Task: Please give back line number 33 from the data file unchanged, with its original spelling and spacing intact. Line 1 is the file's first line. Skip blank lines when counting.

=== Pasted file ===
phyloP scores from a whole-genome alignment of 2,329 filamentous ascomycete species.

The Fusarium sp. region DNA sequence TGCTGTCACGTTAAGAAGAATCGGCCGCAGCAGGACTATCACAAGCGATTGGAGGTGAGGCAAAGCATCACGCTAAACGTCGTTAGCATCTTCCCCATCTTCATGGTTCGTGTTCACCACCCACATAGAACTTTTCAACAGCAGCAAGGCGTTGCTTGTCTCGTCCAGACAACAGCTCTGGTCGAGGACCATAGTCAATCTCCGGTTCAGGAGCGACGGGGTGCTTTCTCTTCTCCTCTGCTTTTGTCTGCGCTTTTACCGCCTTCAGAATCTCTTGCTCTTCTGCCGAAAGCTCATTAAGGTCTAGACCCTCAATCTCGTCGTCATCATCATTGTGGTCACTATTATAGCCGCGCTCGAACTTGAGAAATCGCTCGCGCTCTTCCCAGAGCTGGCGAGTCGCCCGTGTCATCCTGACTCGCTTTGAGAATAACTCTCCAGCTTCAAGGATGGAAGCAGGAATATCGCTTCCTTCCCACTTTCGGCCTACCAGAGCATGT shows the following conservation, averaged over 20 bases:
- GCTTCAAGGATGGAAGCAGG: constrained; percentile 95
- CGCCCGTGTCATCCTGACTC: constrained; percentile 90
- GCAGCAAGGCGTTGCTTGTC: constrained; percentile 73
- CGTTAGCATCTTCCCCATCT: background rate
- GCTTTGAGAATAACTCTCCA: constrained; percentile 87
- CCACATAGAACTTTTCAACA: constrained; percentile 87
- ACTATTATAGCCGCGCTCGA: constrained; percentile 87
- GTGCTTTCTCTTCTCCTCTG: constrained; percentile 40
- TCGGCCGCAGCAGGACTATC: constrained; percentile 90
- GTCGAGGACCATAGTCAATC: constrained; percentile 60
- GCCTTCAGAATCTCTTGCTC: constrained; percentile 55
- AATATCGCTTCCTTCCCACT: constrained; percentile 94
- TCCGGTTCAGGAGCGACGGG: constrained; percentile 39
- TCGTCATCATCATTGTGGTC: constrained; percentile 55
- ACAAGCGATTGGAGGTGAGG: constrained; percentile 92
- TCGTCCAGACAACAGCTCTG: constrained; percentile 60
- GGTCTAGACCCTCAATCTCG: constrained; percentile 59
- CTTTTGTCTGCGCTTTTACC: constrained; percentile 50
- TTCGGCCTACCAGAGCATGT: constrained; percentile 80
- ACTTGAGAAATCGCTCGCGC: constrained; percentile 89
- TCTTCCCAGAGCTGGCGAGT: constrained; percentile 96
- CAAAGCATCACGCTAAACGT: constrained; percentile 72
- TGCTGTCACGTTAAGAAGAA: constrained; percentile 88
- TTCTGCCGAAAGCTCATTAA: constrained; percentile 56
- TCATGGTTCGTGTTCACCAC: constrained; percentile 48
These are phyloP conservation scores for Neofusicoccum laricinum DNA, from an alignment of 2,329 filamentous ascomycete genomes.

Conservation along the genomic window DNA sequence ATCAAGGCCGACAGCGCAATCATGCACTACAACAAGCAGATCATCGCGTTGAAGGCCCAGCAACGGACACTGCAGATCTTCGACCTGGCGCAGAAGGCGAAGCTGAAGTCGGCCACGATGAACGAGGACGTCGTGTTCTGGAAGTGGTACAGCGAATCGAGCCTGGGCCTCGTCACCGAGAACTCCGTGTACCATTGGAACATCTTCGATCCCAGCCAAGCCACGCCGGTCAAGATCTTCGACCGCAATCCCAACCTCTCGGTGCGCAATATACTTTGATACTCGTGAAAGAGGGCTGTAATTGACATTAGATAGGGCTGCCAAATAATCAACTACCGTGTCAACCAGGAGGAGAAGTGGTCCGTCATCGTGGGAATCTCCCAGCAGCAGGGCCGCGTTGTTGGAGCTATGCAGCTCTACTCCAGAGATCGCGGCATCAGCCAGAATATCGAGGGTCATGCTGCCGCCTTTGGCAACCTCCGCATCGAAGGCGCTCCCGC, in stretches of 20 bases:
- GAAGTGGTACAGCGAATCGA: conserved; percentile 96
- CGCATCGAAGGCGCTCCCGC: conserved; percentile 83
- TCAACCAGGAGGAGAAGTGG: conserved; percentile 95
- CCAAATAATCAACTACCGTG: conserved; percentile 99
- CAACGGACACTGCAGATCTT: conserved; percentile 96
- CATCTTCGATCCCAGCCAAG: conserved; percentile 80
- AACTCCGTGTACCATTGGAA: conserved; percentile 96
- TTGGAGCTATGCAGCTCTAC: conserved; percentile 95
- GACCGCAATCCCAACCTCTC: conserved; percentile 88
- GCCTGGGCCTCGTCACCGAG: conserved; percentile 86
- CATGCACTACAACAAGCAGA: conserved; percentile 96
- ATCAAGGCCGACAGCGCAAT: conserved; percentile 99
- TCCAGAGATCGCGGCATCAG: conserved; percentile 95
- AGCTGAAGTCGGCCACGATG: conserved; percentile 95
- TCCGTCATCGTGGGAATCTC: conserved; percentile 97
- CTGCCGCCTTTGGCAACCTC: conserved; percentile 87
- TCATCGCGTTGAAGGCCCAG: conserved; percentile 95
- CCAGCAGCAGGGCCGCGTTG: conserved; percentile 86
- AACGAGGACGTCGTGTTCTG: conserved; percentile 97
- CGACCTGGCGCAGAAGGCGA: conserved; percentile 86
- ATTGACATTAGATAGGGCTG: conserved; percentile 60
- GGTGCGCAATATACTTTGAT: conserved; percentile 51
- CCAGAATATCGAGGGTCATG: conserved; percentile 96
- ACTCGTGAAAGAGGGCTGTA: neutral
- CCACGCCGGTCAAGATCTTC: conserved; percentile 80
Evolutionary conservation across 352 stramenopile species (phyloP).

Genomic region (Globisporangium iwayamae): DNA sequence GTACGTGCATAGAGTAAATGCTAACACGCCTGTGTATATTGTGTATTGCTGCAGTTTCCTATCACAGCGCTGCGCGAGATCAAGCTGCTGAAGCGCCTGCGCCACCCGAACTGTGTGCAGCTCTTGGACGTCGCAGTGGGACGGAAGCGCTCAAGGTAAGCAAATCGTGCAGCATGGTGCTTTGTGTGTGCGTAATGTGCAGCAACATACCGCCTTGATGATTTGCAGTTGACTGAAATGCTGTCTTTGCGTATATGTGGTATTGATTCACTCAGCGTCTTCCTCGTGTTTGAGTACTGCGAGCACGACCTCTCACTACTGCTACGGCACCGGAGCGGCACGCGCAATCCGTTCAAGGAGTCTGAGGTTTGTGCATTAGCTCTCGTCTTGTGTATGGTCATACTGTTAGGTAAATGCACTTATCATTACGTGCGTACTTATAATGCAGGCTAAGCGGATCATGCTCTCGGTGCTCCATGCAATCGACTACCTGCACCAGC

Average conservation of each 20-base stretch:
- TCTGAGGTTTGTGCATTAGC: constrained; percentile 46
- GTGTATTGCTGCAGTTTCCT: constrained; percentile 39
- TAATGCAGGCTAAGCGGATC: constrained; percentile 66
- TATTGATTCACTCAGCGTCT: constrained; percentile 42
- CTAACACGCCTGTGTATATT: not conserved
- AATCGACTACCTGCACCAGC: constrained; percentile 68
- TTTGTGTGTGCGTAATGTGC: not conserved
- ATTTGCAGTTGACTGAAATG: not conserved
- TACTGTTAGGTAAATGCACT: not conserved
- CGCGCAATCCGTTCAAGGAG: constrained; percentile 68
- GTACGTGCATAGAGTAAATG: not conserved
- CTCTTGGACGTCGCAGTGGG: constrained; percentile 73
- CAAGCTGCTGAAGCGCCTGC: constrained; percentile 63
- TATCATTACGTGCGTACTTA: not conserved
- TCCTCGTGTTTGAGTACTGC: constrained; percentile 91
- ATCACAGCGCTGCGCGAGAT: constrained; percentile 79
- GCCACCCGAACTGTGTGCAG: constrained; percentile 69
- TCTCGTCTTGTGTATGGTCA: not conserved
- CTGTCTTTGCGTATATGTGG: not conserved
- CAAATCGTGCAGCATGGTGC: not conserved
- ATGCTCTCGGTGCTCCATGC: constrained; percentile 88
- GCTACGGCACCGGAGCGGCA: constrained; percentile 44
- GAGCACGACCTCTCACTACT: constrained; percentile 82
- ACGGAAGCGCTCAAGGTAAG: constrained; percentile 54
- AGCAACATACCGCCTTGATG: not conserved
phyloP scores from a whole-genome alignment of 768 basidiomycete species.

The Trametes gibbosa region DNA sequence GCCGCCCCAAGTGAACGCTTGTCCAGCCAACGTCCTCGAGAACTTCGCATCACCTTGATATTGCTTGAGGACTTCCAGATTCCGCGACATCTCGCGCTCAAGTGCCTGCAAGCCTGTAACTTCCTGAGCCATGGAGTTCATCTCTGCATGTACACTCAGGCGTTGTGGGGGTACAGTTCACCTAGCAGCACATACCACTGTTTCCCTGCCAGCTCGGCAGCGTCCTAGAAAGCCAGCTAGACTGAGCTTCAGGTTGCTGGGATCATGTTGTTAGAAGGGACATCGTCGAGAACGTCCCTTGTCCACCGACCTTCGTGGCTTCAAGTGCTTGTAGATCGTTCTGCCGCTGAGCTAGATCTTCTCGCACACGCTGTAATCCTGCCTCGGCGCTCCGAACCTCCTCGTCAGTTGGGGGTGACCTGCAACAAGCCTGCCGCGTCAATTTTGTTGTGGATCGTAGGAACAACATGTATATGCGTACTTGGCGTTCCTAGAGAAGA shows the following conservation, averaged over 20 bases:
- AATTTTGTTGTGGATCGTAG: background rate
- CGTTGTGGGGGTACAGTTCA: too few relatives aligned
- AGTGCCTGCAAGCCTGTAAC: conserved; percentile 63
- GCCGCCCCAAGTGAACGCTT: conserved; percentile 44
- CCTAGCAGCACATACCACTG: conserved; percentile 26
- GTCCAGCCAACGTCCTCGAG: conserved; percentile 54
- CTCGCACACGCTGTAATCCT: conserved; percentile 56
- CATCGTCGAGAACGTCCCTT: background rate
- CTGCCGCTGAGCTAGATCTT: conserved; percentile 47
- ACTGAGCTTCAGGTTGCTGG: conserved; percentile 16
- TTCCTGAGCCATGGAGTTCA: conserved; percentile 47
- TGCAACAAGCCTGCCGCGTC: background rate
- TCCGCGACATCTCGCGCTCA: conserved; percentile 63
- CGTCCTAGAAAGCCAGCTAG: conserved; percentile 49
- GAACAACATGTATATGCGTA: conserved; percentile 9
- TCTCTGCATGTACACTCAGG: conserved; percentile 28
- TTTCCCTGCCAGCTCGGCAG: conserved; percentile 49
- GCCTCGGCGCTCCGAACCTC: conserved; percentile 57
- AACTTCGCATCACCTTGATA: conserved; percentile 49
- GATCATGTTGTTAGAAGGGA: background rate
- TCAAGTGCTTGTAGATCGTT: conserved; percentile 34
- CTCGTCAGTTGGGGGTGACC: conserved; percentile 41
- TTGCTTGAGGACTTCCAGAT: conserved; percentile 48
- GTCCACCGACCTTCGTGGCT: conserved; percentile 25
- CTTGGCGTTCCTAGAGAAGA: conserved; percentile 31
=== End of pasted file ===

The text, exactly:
- CCAAATAATCAACTACCGTG: conserved; percentile 99